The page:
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djones520
08-09-2011, 09:16 PM
China's first aircraft carrier on Wednesday left its shipyard in the country's northeast to start its first sea trial, the state news agency Xinhua said.
The revamped old Soviet ship's sea trial was in line with the schedule of its refitting project and would not take long, the news agency said, quoting military sources.

After returning from the trial, the carrier will continue its refit and test work, the report said, adding that the vessel had set sail from its shipyard in the city of Dalian.

Beijing last month sought to downplay the capability of its first aircraft carrier, saying the vessel would be used for training and "research", amid concerns over the country's military build-up.

The project has added to regional worries over the country's fast military expansion and growing assertiveness on territorial issues.



http://www.breitbart.com/article.php?id=CNG.9e214cd05d006bc55e2b5fc33bdea0f 3.f81&show_article=1

Not at all a major threat yet, but something we need to watch. A few carriers of this scale will not make them an international naval power like us, but it will make them huge in that region, in an area they've been relatively weak in.

SarasotaRepub
08-09-2011, 09:23 PM
A shame if it was to spring a leak or 12...wouldn't it???? :an:
:D

Novaheart
08-09-2011, 09:26 PM
http://www.breitbart.com/article.php?id=CNG.9e214cd05d006bc55e2b5fc33bdea0f 3.f81&show_article=1

Not at all a major threat yet, but something we need to watch. A few carriers of this scale will not make them an international naval power like us, but it will make them huge in that region, in an area they've been relatively weak in.

Well if the mainland Chinese don't build airplanes any better than they build motor scooters, it will only last two or three years.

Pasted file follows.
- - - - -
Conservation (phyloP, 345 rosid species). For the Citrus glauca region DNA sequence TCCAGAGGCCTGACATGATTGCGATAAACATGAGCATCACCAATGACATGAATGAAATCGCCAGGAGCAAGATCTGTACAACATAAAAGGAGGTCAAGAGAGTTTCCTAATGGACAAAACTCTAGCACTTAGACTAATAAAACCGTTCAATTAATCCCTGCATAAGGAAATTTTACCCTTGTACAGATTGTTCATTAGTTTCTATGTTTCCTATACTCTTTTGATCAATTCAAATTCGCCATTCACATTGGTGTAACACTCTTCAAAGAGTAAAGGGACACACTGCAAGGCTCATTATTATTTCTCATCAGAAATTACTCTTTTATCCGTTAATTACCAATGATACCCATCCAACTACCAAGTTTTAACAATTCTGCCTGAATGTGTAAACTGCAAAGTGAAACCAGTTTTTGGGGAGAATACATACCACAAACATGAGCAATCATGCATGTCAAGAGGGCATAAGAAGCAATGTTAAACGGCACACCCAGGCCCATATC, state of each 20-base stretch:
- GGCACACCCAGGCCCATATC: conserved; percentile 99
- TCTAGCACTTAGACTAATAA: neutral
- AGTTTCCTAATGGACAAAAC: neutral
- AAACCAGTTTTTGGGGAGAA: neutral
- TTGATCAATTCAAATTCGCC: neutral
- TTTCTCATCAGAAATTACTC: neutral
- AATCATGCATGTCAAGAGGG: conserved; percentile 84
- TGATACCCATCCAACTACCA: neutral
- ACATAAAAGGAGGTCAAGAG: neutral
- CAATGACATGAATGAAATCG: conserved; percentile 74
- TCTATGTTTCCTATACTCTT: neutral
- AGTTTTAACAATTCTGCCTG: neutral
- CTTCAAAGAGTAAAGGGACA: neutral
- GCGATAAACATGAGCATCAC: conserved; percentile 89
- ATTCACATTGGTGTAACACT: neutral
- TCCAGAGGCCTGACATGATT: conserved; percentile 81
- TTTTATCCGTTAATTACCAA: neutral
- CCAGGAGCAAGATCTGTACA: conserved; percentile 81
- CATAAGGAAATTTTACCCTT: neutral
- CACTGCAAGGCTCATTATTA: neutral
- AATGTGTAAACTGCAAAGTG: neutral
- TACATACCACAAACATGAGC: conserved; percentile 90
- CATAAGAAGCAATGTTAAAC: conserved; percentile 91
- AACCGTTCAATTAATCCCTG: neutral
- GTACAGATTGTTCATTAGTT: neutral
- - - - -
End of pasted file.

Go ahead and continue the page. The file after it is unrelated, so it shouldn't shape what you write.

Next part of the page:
But seriously, it's about time China starts shouldering some of the world policing.

djones520
08-09-2011, 09:38 PM
Well if the mainland Chinese don't build airplanes any better than they build motor scooters, it will only last two or three years.

But seriously, it's about time China starts shouldering some of the world policing.

If China would "police" in our favor, then sure. But I'll be damned before I want them "policing" for themselves.

AmPat
08-09-2011, 09:45 PM
Well if the mainland Chinese don't build airplanes any better than they build motor scooters, it will only last two or three years.

But seriously, it's about time China starts shouldering some of the world policing.

Don't be Naive,China's first police action will be to grab as much wealth as possible. They'll start local, then regional, then ,,,,,,,.

fettpett
08-09-2011, 09:50 PM
Don't be Naive,China's first police action will be to grab as much wealth as possible. They'll start local, then regional, then ,,,,,,,.

They'd start with Taiwan in half a heart beat

Novaheart
08-09-2011, 09:56 PM
Don't be Naive,China's first police action will be to grab as much wealth as possible. They'll start local, then regional, then ,,,,,,,.

What part of China's history supports your accusation?

malloc
08-09-2011, 10:00 PM
What part of China's history supports your accusation?

:rotfl:


Just wikipedia it. Taiwan (Chinese Taipei to the Chinese) is considered by the Chinese as rightfully being a part of China, and currently a state in rebellion.

Novaheart
08-09-2011, 10:02 PM
They'd start with Taiwan in half a heart beat

What purpose would that serve? There was a good reason for China to retake Tibet. What is the reason to take Taiwan?

fettpett
08-09-2011, 10:07 PM
:eek::eek:
What purpose would that serve? There was a good reason for China to retake Tibet. What is the reason to take Taiwan?

http://nagukaz.comlu.com/gallery/Third-party-facepalm.jpg


seriously? dude, the ONLY thing keeping the Chinese from taking Taiwan now is the US fleet that protects it. Just to keep the Chinese placated we don't recognize them as a sovereign country. (I think only Israel and one other do).

Novaheart
08-09-2011, 10:08 PM
:rotfl:


Just wikipedia it. Taiwan (Chinese Taipei to the Chinese) is considered by the Chinese as rightfully being a part of China, and currently a state in rebellion.